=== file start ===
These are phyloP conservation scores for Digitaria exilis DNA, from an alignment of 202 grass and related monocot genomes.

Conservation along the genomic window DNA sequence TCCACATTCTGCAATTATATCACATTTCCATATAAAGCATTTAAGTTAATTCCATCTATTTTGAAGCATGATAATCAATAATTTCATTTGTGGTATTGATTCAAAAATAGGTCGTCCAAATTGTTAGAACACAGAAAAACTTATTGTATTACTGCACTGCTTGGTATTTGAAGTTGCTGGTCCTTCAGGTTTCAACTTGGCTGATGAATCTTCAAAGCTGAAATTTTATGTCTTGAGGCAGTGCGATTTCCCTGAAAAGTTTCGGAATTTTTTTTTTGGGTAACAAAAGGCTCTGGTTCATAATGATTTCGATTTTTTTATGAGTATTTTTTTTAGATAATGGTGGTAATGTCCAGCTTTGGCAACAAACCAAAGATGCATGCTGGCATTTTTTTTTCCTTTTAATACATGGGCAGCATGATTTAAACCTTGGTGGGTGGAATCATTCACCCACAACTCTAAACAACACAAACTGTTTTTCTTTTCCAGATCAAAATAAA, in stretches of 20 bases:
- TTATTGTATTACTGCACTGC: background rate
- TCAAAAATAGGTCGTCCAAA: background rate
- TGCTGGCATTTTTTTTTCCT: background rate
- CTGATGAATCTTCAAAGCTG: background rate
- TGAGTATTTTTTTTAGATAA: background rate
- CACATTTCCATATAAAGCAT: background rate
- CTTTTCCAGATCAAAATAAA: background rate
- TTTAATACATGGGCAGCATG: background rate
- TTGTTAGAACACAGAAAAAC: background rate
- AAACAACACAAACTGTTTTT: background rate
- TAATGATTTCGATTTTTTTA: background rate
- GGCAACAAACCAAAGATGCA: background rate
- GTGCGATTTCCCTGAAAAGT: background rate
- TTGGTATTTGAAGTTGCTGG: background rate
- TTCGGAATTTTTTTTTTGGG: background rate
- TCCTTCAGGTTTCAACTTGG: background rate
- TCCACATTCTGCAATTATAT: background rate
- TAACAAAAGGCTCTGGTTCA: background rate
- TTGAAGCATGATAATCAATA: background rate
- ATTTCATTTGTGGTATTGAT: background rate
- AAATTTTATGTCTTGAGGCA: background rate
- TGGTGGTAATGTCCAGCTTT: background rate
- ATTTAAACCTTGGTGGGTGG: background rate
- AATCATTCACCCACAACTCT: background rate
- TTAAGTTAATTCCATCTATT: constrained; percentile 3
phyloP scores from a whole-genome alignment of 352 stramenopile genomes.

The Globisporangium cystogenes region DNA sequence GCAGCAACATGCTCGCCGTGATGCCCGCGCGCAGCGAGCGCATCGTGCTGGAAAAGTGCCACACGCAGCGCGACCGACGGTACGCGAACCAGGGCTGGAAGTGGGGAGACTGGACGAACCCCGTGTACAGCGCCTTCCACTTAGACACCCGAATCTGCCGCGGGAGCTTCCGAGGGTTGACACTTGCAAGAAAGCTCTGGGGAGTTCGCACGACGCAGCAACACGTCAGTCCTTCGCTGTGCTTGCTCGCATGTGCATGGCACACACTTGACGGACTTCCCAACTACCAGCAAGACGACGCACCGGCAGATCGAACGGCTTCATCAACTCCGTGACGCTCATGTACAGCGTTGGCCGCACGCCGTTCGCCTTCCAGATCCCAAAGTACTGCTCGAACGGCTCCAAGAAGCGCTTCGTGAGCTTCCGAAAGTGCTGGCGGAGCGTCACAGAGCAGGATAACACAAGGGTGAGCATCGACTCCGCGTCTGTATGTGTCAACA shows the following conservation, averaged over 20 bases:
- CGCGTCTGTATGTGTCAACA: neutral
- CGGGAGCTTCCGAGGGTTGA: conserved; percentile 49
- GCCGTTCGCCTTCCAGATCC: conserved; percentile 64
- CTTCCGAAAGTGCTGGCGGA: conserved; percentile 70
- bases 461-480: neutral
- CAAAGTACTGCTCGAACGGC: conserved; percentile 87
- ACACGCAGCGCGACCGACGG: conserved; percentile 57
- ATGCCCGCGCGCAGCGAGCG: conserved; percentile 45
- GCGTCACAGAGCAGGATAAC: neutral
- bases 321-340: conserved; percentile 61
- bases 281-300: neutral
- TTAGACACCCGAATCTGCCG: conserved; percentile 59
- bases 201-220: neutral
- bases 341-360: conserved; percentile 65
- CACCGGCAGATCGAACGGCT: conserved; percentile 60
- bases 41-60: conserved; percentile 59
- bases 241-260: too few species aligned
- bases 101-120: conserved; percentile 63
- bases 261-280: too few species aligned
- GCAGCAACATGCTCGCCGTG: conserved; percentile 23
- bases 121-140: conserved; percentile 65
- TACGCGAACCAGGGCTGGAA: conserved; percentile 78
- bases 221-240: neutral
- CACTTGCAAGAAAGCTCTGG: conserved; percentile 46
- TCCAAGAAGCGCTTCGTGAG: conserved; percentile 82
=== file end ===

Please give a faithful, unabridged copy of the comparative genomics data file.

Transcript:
These are phyloP conservation scores for Digitaria exilis DNA, from an alignment of 202 grass and related monocot genomes.

Conservation along the genomic window DNA sequence TCCACATTCTGCAATTATATCACATTTCCATATAAAGCATTTAAGTTAATTCCATCTATTTTGAAGCATGATAATCAATAATTTCATTTGTGGTATTGATTCAAAAATAGGTCGTCCAAATTGTTAGAACACAGAAAAACTTATTGTATTACTGCACTGCTTGGTATTTGAAGTTGCTGGTCCTTCAGGTTTCAACTTGGCTGATGAATCTTCAAAGCTGAAATTTTATGTCTTGAGGCAGTGCGATTTCCCTGAAAAGTTTCGGAATTTTTTTTTTGGGTAACAAAAGGCTCTGGTTCATAATGATTTCGATTTTTTTATGAGTATTTTTTTTAGATAATGGTGGTAATGTCCAGCTTTGGCAACAAACCAAAGATGCATGCTGGCATTTTTTTTTCCTTTTAATACATGGGCAGCATGATTTAAACCTTGGTGGGTGGAATCATTCACCCACAACTCTAAACAACACAAACTGTTTTTCTTTTCCAGATCAAAATAAA, in stretches of 20 bases:
- TTATTGTATTACTGCACTGC: background rate
- TCAAAAATAGGTCGTCCAAA: background rate
- TGCTGGCATTTTTTTTTCCT: background rate
- CTGATGAATCTTCAAAGCTG: background rate
- TGAGTATTTTTTTTAGATAA: background rate
- CACATTTCCATATAAAGCAT: background rate
- CTTTTCCAGATCAAAATAAA: background rate
- TTTAATACATGGGCAGCATG: background rate
- TTGTTAGAACACAGAAAAAC: background rate
- AAACAACACAAACTGTTTTT: background rate
- TAATGATTTCGATTTTTTTA: background rate
- GGCAACAAACCAAAGATGCA: background rate
- GTGCGATTTCCCTGAAAAGT: background rate
- TTGGTATTTGAAGTTGCTGG: background rate
- TTCGGAATTTTTTTTTTGGG: background rate
- TCCTTCAGGTTTCAACTTGG: background rate
- TCCACATTCTGCAATTATAT: background rate
- TAACAAAAGGCTCTGGTTCA: background rate
- TTGAAGCATGATAATCAATA: background rate
- ATTTCATTTGTGGTATTGAT: background rate
- AAATTTTATGTCTTGAGGCA: background rate
- TGGTGGTAATGTCCAGCTTT: background rate
- ATTTAAACCTTGGTGGGTGG: background rate
- AATCATTCACCCACAACTCT: background rate
- TTAAGTTAATTCCATCTATT: constrained; percentile 3
phyloP scores from a whole-genome alignment of 352 stramenopile genomes.

The Globisporangium cystogenes region DNA sequence GCAGCAACATGCTCGCCGTGATGCCCGCGCGCAGCGAGCGCATCGTGCTGGAAAAGTGCCACACGCAGCGCGACCGACGGTACGCGAACCAGGGCTGGAAGTGGGGAGACTGGACGAACCCCGTGTACAGCGCCTTCCACTTAGACACCCGAATCTGCCGCGGGAGCTTCCGAGGGTTGACACTTGCAAGAAAGCTCTGGGGAGTTCGCACGACGCAGCAACACGTCAGTCCTTCGCTGTGCTTGCTCGCATGTGCATGGCACACACTTGACGGACTTCCCAACTACCAGCAAGACGACGCACCGGCAGATCGAACGGCTTCATCAACTCCGTGACGCTCATGTACAGCGTTGGCCGCACGCCGTTCGCCTTCCAGATCCCAAAGTACTGCTCGAACGGCTCCAAGAAGCGCTTCGTGAGCTTCCGAAAGTGCTGGCGGAGCGTCACAGAGCAGGATAACACAAGGGTGAGCATCGACTCCGCGTCTGTATGTGTCAACA shows the following conservation, averaged over 20 bases:
- CGCGTCTGTATGTGTCAACA: neutral
- CGGGAGCTTCCGAGGGTTGA: conserved; percentile 49
- GCCGTTCGCCTTCCAGATCC: conserved; percentile 64
- CTTCCGAAAGTGCTGGCGGA: conserved; percentile 70
- bases 461-480: neutral
- CAAAGTACTGCTCGAACGGC: conserved; percentile 87
- ACACGCAGCGCGACCGACGG: conserved; percentile 57
- ATGCCCGCGCGCAGCGAGCG: conserved; percentile 45
- GCGTCACAGAGCAGGATAAC: neutral
- bases 321-340: conserved; percentile 61
- bases 281-300: neutral
- TTAGACACCCGAATCTGCCG: conserved; percentile 59
- bases 201-220: neutral
- bases 341-360: conserved; percentile 65
- CACCGGCAGATCGAACGGCT: conserved; percentile 60
- bases 41-60: conserved; percentile 59
- bases 241-260: too few species aligned
- bases 101-120: conserved; percentile 63
- bases 261-280: too few species aligned
- GCAGCAACATGCTCGCCGTG: conserved; percentile 23
- bases 121-140: conserved; percentile 65
- TACGCGAACCAGGGCTGGAA: conserved; percentile 78
- bases 221-240: neutral
- CACTTGCAAGAAAGCTCTGG: conserved; percentile 46
- TCCAAGAAGCGCTTCGTGAG: conserved; percentile 82